Building Description Gassaway Train Depot, Gassaway West Virginia
The Gassaway B & O Depot is located between Fourth and Fifth Streets in the town of Gassaway, Braxton County, West Virginia. It is adjacent to the right of way of the Baltimore and Ohio Railroad. The tracks and the former railroad work yards and shops were located to the west of the depot. To the east of the depot is a small playground and park. Bordering the park is the City Hall, the fire station, and the Post Office. In all, the four buildings form a "u" shape around the park, with the depot anchoring it opposite Elk Street, Gassaway's main commercial street.
In plan, the depot is a simple rectangle seventy eight feet long and thirty five feet wide. This has projecting pavilions in the center of each of the longer facades. These pavilions are twenty six feet long and project six feet.
The building is a two-story brick and stone railroad depot structure with a hip roof. The projections have gable roofs and there is a gable end in each pavilion. The first floor facade is rusticated, banded, rough faced ashlar stone and the second floor facade is red brick in a Flemish bond. There is a horizontal brick band at the second floor window sill level.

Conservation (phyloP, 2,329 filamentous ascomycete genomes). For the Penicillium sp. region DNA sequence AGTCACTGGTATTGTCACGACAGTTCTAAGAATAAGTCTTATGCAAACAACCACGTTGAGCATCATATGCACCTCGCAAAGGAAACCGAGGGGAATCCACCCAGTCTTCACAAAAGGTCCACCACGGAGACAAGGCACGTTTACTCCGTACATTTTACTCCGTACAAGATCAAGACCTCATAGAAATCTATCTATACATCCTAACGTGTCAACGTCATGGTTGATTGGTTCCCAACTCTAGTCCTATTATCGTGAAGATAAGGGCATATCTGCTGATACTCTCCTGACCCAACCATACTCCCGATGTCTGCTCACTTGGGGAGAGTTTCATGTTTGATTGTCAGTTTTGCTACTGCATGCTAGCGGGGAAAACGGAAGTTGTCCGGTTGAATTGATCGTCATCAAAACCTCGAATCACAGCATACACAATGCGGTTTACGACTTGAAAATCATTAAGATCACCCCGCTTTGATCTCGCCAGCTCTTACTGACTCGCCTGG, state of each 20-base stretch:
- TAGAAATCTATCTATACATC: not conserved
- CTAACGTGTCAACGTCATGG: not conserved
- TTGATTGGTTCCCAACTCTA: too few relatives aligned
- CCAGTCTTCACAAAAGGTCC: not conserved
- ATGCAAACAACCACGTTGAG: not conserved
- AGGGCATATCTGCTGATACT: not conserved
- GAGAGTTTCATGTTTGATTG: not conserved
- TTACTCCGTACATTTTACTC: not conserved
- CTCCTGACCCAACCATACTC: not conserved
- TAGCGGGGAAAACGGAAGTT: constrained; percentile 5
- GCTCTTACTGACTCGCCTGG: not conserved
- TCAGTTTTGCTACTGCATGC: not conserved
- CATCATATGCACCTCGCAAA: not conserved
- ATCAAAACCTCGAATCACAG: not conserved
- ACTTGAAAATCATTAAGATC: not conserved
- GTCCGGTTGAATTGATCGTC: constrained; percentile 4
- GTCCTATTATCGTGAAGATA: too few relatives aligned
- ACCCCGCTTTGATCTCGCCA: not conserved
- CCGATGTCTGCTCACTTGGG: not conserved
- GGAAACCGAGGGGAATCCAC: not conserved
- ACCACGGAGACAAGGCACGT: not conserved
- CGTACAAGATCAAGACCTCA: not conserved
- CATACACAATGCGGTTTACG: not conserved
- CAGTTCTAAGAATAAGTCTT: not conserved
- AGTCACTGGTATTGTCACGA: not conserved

The roof is red ceramic "French" tile, similar to a barrel tile with a smaller curve. The roof has tile cresting, in a simple barrel shape. There are raised crests at the top of each hip. The roof projects slightly with a closed soffit. There are external gutters. The gable ends of the pavilions have slightly raised raked parapets with stone caps.
The windows on the second floor are six over six wooden double hung sash. In the pavilions they are arranged in a bank of five windows. On the side wings the windows are arranged in three bays with the center bay having paired windows. The side elevation, second floor windows are arranged in five bays.
On the first floor front and back elevations, the center pavilion has a large shallow arched opening. This is filled with a central pair of wood doors, flanked by pairs of windows with a paneled wood kick panel. Above all of this is an arched transom with vertically divided lights. The windows in this arrangement are the same, six over six. The doors have eight lights over a single recessed panel. The entire exterior of this entrance system is covered with plywood, installed as a temporary protective measure. The original configuration and details are extant.
The building originally had a shed awning above the first floor level. This projected out and contained tile roofing and heavy wood brackets and purlins, typical of railroad era architecture. This is no longer extant.